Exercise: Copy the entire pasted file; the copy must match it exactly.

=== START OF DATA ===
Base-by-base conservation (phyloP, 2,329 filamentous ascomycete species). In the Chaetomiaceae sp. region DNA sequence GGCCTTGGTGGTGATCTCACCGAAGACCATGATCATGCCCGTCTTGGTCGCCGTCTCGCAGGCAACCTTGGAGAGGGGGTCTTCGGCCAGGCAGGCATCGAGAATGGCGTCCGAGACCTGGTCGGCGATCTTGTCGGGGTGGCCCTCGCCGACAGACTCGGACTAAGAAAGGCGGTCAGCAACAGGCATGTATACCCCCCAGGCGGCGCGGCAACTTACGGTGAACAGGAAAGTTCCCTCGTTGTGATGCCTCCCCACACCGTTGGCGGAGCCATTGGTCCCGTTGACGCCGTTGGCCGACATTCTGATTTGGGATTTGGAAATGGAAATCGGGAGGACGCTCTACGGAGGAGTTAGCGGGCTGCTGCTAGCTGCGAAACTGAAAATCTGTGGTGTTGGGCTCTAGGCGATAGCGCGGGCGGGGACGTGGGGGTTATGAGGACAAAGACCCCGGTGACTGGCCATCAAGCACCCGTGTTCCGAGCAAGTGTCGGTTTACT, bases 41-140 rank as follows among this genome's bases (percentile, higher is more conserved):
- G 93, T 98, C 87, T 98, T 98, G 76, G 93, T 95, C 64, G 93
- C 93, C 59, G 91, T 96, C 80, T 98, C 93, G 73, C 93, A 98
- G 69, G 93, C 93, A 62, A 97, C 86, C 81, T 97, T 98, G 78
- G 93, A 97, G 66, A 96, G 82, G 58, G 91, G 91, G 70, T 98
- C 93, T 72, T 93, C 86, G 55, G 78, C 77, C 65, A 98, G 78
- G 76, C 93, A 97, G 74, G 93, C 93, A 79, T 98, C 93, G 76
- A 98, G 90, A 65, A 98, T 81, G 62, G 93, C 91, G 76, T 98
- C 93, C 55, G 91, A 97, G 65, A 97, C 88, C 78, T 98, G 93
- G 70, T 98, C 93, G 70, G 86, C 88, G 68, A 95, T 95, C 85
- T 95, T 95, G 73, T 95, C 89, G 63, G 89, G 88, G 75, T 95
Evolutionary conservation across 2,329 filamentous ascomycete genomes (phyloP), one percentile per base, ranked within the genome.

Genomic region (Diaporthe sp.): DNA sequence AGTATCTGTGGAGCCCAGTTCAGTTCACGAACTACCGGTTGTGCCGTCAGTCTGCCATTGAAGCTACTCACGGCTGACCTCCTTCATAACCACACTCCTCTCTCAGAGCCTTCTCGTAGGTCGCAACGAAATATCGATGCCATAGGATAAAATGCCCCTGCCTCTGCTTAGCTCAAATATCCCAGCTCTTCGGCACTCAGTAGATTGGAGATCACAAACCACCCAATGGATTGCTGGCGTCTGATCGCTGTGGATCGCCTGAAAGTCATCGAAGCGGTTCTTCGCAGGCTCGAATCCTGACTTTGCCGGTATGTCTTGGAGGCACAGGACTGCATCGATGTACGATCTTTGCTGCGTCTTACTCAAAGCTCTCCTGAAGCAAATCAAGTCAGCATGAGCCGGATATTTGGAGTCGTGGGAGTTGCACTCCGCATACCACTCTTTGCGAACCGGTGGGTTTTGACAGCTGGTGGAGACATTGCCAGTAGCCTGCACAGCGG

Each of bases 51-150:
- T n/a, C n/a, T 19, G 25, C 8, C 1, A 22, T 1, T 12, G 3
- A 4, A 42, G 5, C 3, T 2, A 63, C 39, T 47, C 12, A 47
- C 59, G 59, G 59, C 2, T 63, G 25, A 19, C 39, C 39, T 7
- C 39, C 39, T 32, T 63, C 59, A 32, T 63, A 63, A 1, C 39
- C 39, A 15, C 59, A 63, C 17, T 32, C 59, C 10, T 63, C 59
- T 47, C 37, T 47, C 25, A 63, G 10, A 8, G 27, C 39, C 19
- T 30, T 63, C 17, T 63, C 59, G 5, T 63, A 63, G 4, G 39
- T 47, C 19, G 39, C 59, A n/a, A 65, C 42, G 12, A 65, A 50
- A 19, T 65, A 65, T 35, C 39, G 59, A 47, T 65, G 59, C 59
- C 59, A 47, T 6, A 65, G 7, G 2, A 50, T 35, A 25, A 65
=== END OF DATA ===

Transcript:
Base-by-base conservation (phyloP, 2,329 filamentous ascomycete species). In the Chaetomiaceae sp. region DNA sequence GGCCTTGGTGGTGATCTCACCGAAGACCATGATCATGCCCGTCTTGGTCGCCGTCTCGCAGGCAACCTTGGAGAGGGGGTCTTCGGCCAGGCAGGCATCGAGAATGGCGTCCGAGACCTGGTCGGCGATCTTGTCGGGGTGGCCCTCGCCGACAGACTCGGACTAAGAAAGGCGGTCAGCAACAGGCATGTATACCCCCCAGGCGGCGCGGCAACTTACGGTGAACAGGAAAGTTCCCTCGTTGTGATGCCTCCCCACACCGTTGGCGGAGCCATTGGTCCCGTTGACGCCGTTGGCCGACATTCTGATTTGGGATTTGGAAATGGAAATCGGGAGGACGCTCTACGGAGGAGTTAGCGGGCTGCTGCTAGCTGCGAAACTGAAAATCTGTGGTGTTGGGCTCTAGGCGATAGCGCGGGCGGGGACGTGGGGGTTATGAGGACAAAGACCCCGGTGACTGGCCATCAAGCACCCGTGTTCCGAGCAAGTGTCGGTTTACT, bases 41-140 rank as follows among this genome's bases (percentile, higher is more conserved):
- G 93, T 98, C 87, T 98, T 98, G 76, G 93, T 95, C 64, G 93
- C 93, C 59, G 91, T 96, C 80, T 98, C 93, G 73, C 93, A 98
- G 69, G 93, C 93, A 62, A 97, C 86, C 81, T 97, T 98, G 78
- G 93, A 97, G 66, A 96, G 82, G 58, G 91, G 91, G 70, T 98
- C 93, T 72, T 93, C 86, G 55, G 78, C 77, C 65, A 98, G 78
- G 76, C 93, A 97, G 74, G 93, C 93, A 79, T 98, C 93, G 76
- A 98, G 90, A 65, A 98, T 81, G 62, G 93, C 91, G 76, T 98
- C 93, C 55, G 91, A 97, G 65, A 97, C 88, C 78, T 98, G 93
- G 70, T 98, C 93, G 70, G 86, C 88, G 68, A 95, T 95, C 85
- T 95, T 95, G 73, T 95, C 89, G 63, G 89, G 88, G 75, T 95
Evolutionary conservation across 2,329 filamentous ascomycete genomes (phyloP), one percentile per base, ranked within the genome.

Genomic region (Diaporthe sp.): DNA sequence AGTATCTGTGGAGCCCAGTTCAGTTCACGAACTACCGGTTGTGCCGTCAGTCTGCCATTGAAGCTACTCACGGCTGACCTCCTTCATAACCACACTCCTCTCTCAGAGCCTTCTCGTAGGTCGCAACGAAATATCGATGCCATAGGATAAAATGCCCCTGCCTCTGCTTAGCTCAAATATCCCAGCTCTTCGGCACTCAGTAGATTGGAGATCACAAACCACCCAATGGATTGCTGGCGTCTGATCGCTGTGGATCGCCTGAAAGTCATCGAAGCGGTTCTTCGCAGGCTCGAATCCTGACTTTGCCGGTATGTCTTGGAGGCACAGGACTGCATCGATGTACGATCTTTGCTGCGTCTTACTCAAAGCTCTCCTGAAGCAAATCAAGTCAGCATGAGCCGGATATTTGGAGTCGTGGGAGTTGCACTCCGCATACCACTCTTTGCGAACCGGTGGGTTTTGACAGCTGGTGGAGACATTGCCAGTAGCCTGCACAGCGG

Each of bases 51-150:
- T n/a, C n/a, T 19, G 25, C 8, C 1, A 22, T 1, T 12, G 3
- A 4, A 42, G 5, C 3, T 2, A 63, C 39, T 47, C 12, A 47
- C 59, G 59, G 59, C 2, T 63, G 25, A 19, C 39, C 39, T 7
- C 39, C 39, T 32, T 63, C 59, A 32, T 63, A 63, A 1, C 39
- C 39, A 15, C 59, A 63, C 17, T 32, C 59, C 10, T 63, C 59
- T 47, C 37, T 47, C 25, A 63, G 10, A 8, G 27, C 39, C 19
- T 30, T 63, C 17, T 63, C 59, G 5, T 63, A 63, G 4, G 39
- T 47, C 19, G 39, C 59, A n/a, A 65, C 42, G 12, A 65, A 50
- A 19, T 65, A 65, T 35, C 39, G 59, A 47, T 65, G 59, C 59
- C 59, A 47, T 6, A 65, G 7, G 2, A 50, T 35, A 25, A 65